1. There’s an ongoing conversation occurring about diversity in science fiction and fantasy, both in the literature and media and in the fannish communities and conventions. Check out the Twitter hashtag #DiversityinSFF for places to join in that conversation.

2. Rose Lemberg in hosting a conversation at her blog, “Disability, Diversity, Dignity”. This is a case where you DO read the comments.

3. DC Comics is having a rough month, and it appears to be entirely self-inflicted. J.H. Williams III and W. Haden Blackman are leaving the Batwoman title due to DC’s refusal to allow the lead to marry.. While this may be due to a desire on editorial’s part for NO major characters to marry, the forbidding of a GAY marriage is pissing people off.

Additionally, DC is running a talent search. In which artists are to draw Harley Quinn sexily committing suicide.

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It’s a generational shift. These are the growing pains. The future is here, and it’s FULL of difference and diversity. And there are consequently a host of

old man yells at cloud

old [for various values of age] men [and women and everyone else] yelling [or conversing without listening or monologing] at clouds [reality].

Dear Fearful Reactionaries Who Desire a Past Status Quo Benefiting Themselves at the Expense of Others:

Suck it the fuck up and get the hell out of the way.

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American Elsewhere

I recently saw a post on Elizabeth Bear’s blog that said something along the lines of, ‘American Elsewhere, Welcome to Night Vale, Gravity Falls. Discuss.’ More or less. I thought to myself, well, I like Welcome to Night Vale and I like Gravity Falls — what’s this other thing?

It turns out that American Elsewhere is a novel by Robert Jackson Bennett. American Elsewhere is distinctly up my street, as it were. It’s about consequences, and secret identity, and the past both coming home to roost and being kicked to the curb. Moreover, it’s a story with diversity along a number of lines. It’s a book set in a world that I recognize, where people speak and act like in a way I feel is real and valid.

American Elsewhere is a bit darker than Gravity Falls. It remains to be seen how it compares to Welcome to Night Vale. At any rate — if you like those two things, I recommend you give American Elsewhere a shot.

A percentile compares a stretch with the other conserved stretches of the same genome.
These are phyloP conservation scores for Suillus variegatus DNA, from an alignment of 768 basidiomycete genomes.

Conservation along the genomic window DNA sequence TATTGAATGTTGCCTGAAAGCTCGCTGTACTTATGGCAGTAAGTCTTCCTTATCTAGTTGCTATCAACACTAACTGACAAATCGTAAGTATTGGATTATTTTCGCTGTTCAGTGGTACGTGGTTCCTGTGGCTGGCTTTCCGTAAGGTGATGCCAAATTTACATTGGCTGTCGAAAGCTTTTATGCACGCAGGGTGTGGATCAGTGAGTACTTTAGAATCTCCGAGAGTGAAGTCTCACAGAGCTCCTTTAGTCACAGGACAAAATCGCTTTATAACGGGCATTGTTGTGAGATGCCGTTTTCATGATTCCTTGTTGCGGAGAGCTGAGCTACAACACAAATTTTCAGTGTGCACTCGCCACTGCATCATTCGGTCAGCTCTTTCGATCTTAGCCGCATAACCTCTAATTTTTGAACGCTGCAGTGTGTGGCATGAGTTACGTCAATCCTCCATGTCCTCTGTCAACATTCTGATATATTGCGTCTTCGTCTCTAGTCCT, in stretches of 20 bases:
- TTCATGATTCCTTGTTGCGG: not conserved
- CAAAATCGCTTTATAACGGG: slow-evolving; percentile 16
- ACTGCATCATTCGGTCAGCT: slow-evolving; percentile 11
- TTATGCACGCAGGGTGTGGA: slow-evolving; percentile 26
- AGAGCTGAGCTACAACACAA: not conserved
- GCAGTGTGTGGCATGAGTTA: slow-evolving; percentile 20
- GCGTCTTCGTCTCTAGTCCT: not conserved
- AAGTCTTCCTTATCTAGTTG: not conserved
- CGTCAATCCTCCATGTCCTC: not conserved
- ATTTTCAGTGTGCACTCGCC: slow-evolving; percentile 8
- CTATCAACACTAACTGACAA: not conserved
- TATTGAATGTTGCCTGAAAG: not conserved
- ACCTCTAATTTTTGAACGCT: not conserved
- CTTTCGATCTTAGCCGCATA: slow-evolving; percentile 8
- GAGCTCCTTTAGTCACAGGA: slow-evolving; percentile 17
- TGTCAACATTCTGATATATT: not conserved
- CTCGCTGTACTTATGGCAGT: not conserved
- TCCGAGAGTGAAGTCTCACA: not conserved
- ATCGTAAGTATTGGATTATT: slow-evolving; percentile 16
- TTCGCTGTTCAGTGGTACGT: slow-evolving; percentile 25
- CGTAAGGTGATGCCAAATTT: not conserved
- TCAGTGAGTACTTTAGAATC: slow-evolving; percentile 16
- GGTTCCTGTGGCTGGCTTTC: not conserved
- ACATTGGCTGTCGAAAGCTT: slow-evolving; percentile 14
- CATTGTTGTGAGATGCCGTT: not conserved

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Queers Dig Time Lords: More Reviews!

Starburst Magazine

“Right now, when the whole Whoniverse is speculating on who the Twelfth Doctor will be and wondering whether a woman or person of colour will take over the role, a book that embraces equality in all its forms seems perfectly timed and makes for excellent reading.”

Allwaysunmended

“The bottom line for many of these essays seems to be that the Doctor and his companions in their many forms instilled confidence in those who admired them, and many dreamt of someday being whisked away in the TARDIS, free to develop and be themselves as they traveled from time to time and place to place, free from worry, fear, doubt and judgment.”

Cobalt

“As Doctor Who has become arguably more heteronormative (and definitely more mainstream), so has the queer community. Neither the blue Police Box nor the gay community are just for radicals and weirdos any more.”

GScene

“There’s a great sense of fun in this book and allowing such a wide range of authors to contribute their thoughts, ideas and experiences of quite what Dr Who has meant to them and how it affected them is a great way to celebrate this most treasured of evening serials. Some of these experiences are really quite funny, others touched me deeply and one or two are simply brilliant.”

Of Dice and Pen

“However, the stand-out essays (for me at least) are the ones that take a more in-depth look at the show itself and how it handles LGBTQ characters and themes.”

Life, Doctor Who, and Combom

“The anthology is filled with heart-warming coming out stories and personal accounts of the impact the series has had on the lives of individuals. Regardless of your sexual orientation, all of these stories have something that fans can empathise with in their personal history. ”

The Tearoom in the Tardis

“I was truly impressed by the range of authors included, and the fact that more than gay men were included: there are essays by lesbian, transgender, bi male, and bi female authors. The authors have totally different identities and viewpoints and Whovian histories; they are just as complementary and contradictory as you would expect in real life.”